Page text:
These towing memberships also do more, for example running out of gas in the middle of the lake, they will come to you and bring you gas. Some even offer boat recovery if it sinks.

Keep their number in your glove box, even if you don’t have a membership. They assist everyone but charge more for non-members, which can be a valuable last resort.

Here are the two most popular tow boating memberships, Sea Tow and Tow Boat US.

10. Boater Safety Course

It’s important to note that a boater safety course has become the norm for most states, especially when it comes to jet skis.

For example, in my state of North Carolina, anyone born on or after January 1, 1988, must take the boaters safety course. Some states are moving to require everyone to take the course.

The course is done online and is full of great information that everyone operating a boat should know.

Go here to learn about what you need to do to get your boater safety license:

11. Multi-Tool With Knife

Having a knife has been of the most useful tools to carry. With cutting ropes, fishing lines, and anything else that gets stuck, a knife can get you out of a tight spot.

While a knife is needed, I like carrying a multi-tool that has a knife (Amazon Link Ad).

With a multi-tool you have pliers, screwdrivers and more. They also don’t take up much space.

12. First Aid Kit

medical kit for boats

A first aid kit is a must when it comes to safety gear!

No need to get too “fancy”, a small safety kit (Amazon Link Ad) is all you need.

There have been a few times I’ve cut my foot on a rock or stick before and the first aid kit came in handy.

13. Protective Gear

Department store life jackets lined up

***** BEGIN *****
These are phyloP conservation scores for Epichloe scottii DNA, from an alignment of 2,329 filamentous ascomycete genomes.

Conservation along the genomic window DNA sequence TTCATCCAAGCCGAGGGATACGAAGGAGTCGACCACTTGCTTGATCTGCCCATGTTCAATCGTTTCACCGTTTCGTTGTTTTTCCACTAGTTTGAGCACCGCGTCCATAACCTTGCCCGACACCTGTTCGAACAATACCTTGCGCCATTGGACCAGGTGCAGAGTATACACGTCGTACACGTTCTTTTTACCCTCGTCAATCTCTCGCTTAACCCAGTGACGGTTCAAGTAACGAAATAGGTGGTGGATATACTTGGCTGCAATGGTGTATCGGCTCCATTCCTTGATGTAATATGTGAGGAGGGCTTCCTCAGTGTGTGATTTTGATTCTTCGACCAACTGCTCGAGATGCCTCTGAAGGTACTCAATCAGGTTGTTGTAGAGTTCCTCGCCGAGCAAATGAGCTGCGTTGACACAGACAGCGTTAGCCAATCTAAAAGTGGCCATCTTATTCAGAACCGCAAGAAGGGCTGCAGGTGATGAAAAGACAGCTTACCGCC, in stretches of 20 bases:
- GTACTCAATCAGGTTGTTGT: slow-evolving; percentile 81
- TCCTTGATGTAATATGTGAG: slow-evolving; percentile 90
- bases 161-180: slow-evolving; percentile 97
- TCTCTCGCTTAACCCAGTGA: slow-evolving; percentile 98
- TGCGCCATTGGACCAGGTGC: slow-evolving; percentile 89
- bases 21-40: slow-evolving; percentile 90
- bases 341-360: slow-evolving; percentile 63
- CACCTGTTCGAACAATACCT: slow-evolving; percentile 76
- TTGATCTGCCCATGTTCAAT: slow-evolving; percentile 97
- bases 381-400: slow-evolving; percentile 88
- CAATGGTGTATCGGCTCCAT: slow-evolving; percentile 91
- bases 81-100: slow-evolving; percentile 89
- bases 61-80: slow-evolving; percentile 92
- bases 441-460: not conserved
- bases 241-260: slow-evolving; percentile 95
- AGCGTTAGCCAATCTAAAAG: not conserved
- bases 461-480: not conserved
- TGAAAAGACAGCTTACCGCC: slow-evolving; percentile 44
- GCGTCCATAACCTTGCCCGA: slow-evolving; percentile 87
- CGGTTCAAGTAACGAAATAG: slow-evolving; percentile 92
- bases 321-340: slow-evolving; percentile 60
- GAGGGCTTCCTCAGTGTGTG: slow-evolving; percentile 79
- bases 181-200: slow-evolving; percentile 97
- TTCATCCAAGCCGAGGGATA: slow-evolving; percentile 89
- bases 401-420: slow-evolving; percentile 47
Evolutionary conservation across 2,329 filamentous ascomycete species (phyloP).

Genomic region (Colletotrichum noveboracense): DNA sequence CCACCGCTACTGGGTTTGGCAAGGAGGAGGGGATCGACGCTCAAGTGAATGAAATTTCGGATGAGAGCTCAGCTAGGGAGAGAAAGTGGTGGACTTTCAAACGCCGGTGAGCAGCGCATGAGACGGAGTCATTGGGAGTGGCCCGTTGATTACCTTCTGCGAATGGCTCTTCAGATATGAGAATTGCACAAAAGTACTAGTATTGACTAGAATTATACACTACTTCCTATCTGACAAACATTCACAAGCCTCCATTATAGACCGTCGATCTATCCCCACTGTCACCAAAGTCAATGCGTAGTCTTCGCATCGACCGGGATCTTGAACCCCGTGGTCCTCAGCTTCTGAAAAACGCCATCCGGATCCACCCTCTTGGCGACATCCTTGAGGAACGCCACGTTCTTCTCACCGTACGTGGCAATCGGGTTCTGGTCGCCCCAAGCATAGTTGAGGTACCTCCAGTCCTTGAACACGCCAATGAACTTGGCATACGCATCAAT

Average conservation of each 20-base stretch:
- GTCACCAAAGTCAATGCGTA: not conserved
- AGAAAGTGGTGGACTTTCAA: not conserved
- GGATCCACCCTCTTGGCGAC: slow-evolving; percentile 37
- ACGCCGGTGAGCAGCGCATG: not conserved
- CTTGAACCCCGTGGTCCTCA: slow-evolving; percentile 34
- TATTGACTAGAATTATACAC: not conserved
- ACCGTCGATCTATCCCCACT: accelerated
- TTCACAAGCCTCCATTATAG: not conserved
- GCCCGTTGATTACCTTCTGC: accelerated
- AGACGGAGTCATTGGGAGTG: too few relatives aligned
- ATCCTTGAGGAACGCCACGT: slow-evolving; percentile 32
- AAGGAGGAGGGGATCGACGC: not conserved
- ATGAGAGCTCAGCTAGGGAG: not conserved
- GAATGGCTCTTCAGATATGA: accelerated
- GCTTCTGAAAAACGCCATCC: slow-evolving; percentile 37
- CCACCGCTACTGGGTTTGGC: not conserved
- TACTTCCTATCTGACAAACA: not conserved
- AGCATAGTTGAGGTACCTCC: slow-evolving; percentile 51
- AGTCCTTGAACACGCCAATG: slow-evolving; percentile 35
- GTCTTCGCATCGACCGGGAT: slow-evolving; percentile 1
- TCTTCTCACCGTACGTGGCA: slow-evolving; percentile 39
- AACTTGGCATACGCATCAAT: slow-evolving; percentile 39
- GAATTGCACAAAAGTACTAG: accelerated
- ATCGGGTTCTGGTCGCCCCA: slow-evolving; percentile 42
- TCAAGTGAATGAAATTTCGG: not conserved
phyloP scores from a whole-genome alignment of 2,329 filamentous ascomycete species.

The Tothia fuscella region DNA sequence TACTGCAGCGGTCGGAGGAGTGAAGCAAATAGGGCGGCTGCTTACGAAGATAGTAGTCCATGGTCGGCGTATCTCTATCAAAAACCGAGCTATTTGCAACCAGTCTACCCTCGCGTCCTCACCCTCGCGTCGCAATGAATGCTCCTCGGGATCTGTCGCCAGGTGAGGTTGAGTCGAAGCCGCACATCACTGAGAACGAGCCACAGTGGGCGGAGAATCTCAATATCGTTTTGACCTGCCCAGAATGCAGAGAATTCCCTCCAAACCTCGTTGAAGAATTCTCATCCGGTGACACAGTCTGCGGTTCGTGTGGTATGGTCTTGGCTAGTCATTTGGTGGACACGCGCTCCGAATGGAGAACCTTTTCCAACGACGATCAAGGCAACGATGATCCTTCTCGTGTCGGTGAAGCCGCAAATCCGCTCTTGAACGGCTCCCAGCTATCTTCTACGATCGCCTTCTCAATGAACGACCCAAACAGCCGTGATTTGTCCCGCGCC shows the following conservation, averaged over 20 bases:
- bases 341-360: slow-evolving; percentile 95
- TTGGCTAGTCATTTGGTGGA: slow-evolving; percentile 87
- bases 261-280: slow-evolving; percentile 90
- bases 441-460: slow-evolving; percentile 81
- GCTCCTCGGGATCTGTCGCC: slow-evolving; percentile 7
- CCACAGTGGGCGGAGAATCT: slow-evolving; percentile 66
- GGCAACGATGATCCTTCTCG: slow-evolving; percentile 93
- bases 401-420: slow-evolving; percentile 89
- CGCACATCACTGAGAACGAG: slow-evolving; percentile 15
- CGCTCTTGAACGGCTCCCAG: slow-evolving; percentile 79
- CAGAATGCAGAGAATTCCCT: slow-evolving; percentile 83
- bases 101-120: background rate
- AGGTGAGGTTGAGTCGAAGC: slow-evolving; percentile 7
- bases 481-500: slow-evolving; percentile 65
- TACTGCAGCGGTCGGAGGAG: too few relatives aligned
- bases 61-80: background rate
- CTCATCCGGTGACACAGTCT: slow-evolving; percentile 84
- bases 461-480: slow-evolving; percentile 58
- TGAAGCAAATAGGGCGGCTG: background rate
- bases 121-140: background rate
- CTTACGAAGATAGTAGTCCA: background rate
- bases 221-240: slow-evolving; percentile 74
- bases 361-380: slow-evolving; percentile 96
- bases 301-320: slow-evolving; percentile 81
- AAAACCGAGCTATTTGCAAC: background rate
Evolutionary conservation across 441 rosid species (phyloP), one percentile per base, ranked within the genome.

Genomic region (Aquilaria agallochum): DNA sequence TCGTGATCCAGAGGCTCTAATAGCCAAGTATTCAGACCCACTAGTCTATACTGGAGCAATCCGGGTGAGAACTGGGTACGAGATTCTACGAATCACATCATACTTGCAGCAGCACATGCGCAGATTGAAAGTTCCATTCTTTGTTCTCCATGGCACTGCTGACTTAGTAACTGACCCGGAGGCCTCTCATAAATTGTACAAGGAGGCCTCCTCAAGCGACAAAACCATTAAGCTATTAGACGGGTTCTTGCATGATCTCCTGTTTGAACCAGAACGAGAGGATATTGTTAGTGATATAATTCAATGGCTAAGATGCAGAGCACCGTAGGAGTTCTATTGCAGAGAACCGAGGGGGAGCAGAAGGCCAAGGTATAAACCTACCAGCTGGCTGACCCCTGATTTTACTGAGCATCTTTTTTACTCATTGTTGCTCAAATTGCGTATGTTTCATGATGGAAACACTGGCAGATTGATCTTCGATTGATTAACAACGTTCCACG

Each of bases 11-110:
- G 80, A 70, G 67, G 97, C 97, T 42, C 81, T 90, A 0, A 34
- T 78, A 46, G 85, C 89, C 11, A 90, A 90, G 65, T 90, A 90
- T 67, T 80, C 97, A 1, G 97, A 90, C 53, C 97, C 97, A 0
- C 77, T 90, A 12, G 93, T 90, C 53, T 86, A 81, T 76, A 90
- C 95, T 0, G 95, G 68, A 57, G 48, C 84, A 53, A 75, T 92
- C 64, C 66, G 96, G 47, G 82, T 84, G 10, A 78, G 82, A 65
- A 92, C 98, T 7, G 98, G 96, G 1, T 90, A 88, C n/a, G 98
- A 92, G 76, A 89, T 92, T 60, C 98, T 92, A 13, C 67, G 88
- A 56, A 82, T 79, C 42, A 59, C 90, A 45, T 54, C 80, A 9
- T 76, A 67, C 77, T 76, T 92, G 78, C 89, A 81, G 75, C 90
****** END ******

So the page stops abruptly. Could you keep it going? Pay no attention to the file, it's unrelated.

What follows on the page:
We for sure can’t talk about safety equipment for jet skis without covering the protective gear you must have on.

  1. Water shoes
  2. Rash guard
  3. Neoprene shorts (for both men and women)
  4. Hat
  5. Sunscreen
  6. Sunglasses

Water shoes are essential for slippery boat ramps and sharp rocks and sticks.

A rash guard protects from the sun, reduces life jacket chafing, and keeps you cool.

Neoprene shorts prevent water from entering your body if you fall off.

A hat, sunglasses, and sunscreen protect from the sun.

See what to wear when jet skiing here.

14. Mirrors

Yamaha waverunner with mirrors

It’s important to note that not all jet skis come with mirrors, and some states require them if you do any pull sports.

If yours didn’t come with mirrors, it’s a good safety item to add.

15. Skier Down Flag

A skier down flag is an orange flag you put up when the person you’re pulling falls off. The skier down flag lets others know someone is in the water.

You must use a skier down flag for pull sports to warn others that someone has fallen into the water.

Get skier down flag here. (Amazon Link Ad)

16. Off Shore Riding

If you do any offshore riding, there is certain gear you need to carry.

  1. Marine Radio (Amazon Link Ad)
  2. Compass (Amazon Link Ad)
  3. Electronic Flares (Amazon Link Ad)
  4. SOS distress flag (Amazon Link Ad)
  5. SOS Personal Locator (Amazon Link Ad)
  6. Extra water
  7. Emergency Mylar Blanket (Amazon Link Ad) to keep the sun off you and as a reflective aid to make you more visible.

An interesting tidbit, since jet skis are under 16 feet long, they don’t require the SOS distress flag, but it’s still a good idea to have one, they do require the nighttime distress signals (“electronic flares”).

Extra caution and care must be given if you venture far from the coastline or any large body of water. It’s easy to get lost and confuse yourself with what is the correct direction.



I started working at a power sports dealership in 2007, I worked in parts, service counter, and as a technician before moving to sales in 2013. I created in 2014 to answer common watercraft questions I would get from people. Now managing the site full-time, I continue to provide advice and web tools for my readers about watercraft. I've owned several watercraft, with a Sea-Doo Spark as my current main PWC.